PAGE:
The Sacred Triduum

Pulpit Crucifix: Canterbury Cathedral

Pulpit Crucifix: Canterbury Cathedral

The last three days of Holy Week are called the Sacred Triduum, the three holy days.

We can look at this period from three perspectives:

These days bring to a climax and conclusion our preparation for Easter.

The season of Lent has pointed us in this direction.

Now we enter the Holy of Holies so to speak – where Christ our great high priest offers himself on the cross for sinful humanity.

These three days are already a part of Easter; for there is an inseparable union between the death of Christ and his resurrection. The two together constitute the Paschal Mystery.

pulpit-crucifix1This is the Christian Passover, when our Lord passed over from death to life, and through his victory he overcame death and the grave. Therefore, we pass from Holy Week to Easter Week with no noticeable break. Elements of Easter can be found in each of the parts of the Sacred Triduum. The image of the cross is not forgotten in the Easter celebration.

These three days may, nevertheless, be regarded as a unit in themselves, a true triduum or trilogy, a three-part drama showing forth Christ’s redemptive work. This is in keeping with the tradition of the Apostolic Church, where the Cross and Resurrection of Jesus were always remembered together. The Sacred Triduum is really one Liturgy that takes place over a period of three days, like a three act play, which carefully describes through words and signs the saving action of God in Jesus Christ.

Maundy Thursday
Holy Thursday is rich in significance. It is the day when Jesus gave the gift of the Eucharist to the Church. “Do this in memory of me”. His commission to the disciples can be seen as the institution of the Sacred Priesthood. He also gave his friends the commandment to love one another and in the sign of foot washing we can find the origins of the Diaconal ministry. On this night the unity of the Last Supper is in stark contrast with the agony in the garden and the arrest and betrayal of Jesus that followed. The Liturgy, then, is filled with conflicting images. There is the joy of the Eucharist, celebrated with all its splendour. There is the gift of caring for each other in the humble sign of foot-washing. There is also sadness expressed in the stripping of the altar as we prepare the church for Good Friday.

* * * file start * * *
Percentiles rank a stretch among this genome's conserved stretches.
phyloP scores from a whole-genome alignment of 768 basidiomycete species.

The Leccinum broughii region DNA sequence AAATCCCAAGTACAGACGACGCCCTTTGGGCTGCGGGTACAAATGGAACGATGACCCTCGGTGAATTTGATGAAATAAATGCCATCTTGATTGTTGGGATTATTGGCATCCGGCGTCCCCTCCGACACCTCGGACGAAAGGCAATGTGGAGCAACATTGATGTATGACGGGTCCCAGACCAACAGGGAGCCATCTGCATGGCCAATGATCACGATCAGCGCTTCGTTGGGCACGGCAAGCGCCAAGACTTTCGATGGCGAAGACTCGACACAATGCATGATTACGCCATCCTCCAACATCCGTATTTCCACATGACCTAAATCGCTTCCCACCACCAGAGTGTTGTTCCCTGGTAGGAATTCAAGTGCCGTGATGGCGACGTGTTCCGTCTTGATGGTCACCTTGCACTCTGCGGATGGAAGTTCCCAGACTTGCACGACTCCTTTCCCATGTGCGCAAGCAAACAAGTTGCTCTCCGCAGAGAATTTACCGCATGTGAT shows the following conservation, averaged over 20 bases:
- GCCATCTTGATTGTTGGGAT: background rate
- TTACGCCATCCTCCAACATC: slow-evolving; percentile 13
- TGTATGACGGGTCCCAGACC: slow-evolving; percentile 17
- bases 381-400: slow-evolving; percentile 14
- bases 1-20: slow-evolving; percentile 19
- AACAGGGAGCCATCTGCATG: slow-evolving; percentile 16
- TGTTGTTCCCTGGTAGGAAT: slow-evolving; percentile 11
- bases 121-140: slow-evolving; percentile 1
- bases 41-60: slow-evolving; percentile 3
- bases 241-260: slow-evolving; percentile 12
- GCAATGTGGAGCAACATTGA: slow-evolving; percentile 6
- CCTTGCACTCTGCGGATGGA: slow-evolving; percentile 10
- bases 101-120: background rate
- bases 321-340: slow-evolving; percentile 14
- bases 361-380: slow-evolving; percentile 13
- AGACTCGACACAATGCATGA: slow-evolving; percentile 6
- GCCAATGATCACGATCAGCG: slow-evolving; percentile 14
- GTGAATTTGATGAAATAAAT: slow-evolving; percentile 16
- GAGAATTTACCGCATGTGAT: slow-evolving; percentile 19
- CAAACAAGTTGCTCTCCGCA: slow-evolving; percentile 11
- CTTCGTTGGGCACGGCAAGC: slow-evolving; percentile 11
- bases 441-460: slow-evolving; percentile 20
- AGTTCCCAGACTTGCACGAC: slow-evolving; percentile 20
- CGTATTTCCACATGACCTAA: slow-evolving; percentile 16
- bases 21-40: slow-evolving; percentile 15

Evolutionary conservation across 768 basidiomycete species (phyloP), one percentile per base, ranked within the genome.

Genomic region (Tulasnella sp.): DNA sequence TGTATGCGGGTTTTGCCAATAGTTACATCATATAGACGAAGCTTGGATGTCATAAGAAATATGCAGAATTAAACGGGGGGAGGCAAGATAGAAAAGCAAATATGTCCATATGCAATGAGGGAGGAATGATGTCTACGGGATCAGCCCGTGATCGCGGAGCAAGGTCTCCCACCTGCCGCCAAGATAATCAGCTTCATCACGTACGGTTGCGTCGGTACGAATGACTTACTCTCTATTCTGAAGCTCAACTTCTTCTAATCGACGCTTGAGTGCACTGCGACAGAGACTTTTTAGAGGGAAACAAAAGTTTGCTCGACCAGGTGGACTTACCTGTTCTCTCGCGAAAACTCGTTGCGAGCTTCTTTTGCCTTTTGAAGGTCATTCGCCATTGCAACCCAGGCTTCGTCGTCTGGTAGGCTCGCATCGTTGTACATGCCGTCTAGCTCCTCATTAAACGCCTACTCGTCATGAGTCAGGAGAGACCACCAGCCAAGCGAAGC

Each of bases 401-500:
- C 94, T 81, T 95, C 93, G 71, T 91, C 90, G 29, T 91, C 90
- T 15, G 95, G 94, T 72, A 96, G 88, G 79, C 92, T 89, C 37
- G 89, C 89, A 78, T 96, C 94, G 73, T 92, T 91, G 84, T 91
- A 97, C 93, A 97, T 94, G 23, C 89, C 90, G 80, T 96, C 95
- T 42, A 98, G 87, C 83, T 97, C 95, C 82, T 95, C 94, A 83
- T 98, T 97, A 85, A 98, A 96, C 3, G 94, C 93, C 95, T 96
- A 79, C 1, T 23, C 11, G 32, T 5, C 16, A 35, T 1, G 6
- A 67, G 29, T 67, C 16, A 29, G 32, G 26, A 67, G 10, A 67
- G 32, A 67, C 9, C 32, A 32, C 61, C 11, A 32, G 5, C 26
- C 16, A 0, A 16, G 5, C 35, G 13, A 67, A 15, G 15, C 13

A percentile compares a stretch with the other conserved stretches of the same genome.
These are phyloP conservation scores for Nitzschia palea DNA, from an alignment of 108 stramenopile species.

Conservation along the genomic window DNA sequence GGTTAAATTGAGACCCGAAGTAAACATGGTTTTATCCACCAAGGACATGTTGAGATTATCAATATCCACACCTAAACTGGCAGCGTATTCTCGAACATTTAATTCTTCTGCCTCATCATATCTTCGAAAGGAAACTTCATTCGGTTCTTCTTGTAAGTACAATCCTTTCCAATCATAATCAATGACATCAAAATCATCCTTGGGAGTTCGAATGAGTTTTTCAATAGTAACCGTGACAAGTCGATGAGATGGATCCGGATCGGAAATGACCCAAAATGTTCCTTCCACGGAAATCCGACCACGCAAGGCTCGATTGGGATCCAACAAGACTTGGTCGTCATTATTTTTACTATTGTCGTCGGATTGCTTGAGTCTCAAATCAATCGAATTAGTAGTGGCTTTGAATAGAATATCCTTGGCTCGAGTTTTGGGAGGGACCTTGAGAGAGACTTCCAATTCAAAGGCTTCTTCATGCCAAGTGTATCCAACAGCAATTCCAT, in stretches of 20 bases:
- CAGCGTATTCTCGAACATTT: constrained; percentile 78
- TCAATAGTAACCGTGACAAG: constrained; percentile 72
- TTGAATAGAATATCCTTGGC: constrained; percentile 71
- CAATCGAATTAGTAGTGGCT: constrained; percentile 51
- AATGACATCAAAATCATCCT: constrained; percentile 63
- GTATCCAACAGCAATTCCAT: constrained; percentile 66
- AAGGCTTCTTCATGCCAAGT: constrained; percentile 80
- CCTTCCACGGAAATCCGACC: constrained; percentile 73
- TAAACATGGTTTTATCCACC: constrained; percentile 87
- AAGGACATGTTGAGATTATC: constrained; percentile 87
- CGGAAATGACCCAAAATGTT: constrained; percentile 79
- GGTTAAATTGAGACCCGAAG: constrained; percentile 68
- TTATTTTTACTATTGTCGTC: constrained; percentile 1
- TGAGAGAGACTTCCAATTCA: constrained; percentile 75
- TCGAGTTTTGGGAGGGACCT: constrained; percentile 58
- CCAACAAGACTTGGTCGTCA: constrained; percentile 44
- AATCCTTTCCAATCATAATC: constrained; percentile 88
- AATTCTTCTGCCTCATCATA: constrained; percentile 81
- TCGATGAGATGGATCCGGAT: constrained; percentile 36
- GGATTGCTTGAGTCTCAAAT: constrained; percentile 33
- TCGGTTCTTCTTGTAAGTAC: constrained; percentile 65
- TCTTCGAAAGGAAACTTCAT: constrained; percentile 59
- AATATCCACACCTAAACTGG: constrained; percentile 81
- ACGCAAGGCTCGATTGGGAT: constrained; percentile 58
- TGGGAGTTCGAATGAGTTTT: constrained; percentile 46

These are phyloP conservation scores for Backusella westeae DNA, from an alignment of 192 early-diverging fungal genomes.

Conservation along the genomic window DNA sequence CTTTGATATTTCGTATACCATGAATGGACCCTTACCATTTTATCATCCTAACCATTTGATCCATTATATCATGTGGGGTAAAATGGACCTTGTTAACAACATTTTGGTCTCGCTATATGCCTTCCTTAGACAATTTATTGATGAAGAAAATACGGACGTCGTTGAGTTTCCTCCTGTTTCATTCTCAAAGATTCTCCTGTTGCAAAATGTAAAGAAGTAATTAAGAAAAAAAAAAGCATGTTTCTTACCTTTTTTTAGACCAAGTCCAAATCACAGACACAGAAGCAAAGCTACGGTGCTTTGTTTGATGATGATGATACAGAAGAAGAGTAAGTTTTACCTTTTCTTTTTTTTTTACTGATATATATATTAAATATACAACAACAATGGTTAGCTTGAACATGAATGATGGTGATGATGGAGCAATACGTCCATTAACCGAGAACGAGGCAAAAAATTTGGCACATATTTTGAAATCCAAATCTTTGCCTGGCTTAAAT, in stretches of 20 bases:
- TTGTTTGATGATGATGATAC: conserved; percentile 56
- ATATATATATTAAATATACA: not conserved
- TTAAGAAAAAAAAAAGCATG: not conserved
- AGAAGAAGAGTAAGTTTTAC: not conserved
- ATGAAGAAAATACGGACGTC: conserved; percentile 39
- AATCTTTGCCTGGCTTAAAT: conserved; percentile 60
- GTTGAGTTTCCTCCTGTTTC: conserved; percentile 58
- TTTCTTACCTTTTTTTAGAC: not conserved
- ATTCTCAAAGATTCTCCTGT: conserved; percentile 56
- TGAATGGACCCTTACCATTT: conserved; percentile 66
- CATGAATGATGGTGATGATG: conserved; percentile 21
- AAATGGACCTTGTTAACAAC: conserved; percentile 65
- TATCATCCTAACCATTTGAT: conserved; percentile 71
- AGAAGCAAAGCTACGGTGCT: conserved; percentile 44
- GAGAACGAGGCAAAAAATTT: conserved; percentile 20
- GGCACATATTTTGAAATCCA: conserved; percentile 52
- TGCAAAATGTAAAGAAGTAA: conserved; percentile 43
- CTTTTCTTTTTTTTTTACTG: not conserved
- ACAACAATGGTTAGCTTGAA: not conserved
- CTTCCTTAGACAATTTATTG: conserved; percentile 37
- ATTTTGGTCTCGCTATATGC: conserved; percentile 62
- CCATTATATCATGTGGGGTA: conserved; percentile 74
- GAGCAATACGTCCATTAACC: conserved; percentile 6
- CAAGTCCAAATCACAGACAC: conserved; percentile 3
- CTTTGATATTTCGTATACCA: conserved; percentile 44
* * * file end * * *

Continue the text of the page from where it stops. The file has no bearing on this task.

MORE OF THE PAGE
Christ has been taken away from us. We do not despair, however. In peace we pray before the Sacrament on the altar of repose. Unlike the disciples who could not stay awake for one hour, we watch with Christ.

Good Friday
The Good Friday Liturgy is marked by traditions that go back to the Ancient Church. The Passion of St. John is recited with great solemnity. The Solemn Prayers are chanted according to the ancient formula of biddings followed by Collects. A Cross is brought into view of the people so that they may come forward to offer their devotions. And lastly, Communion is given, (not celebrated in the usual way) from the consecrated bread that was saved from the previous night). This is not a day of sadness, for we leave the church uplifted by the powerful sign of the cross and our unity in Christ who was victorious over death.

Holy Saturday/Easter Eve
“Queen of Festivals” is one name given to the Easter Vigil and so it should be. The lighting of the fire and the Easter Candle both proclaim God’s saving activity in the world. The Prophesies that are read point the way to the coming of Christ the Saviour. The blessing of the font, the renewal of baptismal promises (and if possible, the actual celebration of Baptism and Confirmations) point to our personal involvement with Christ who brings new life to his Church and his people.

The Liturgy continues with the celebration of the Eucharist where we celebrate our rising again with Christ. With great fanfare, the organ, which has been silent for three days, is played once again to help lift our hearts to God in song and praise.

Father Keith Whittingham
from St. Barnabas Anglican Church in St. Catharines, Ont. Canada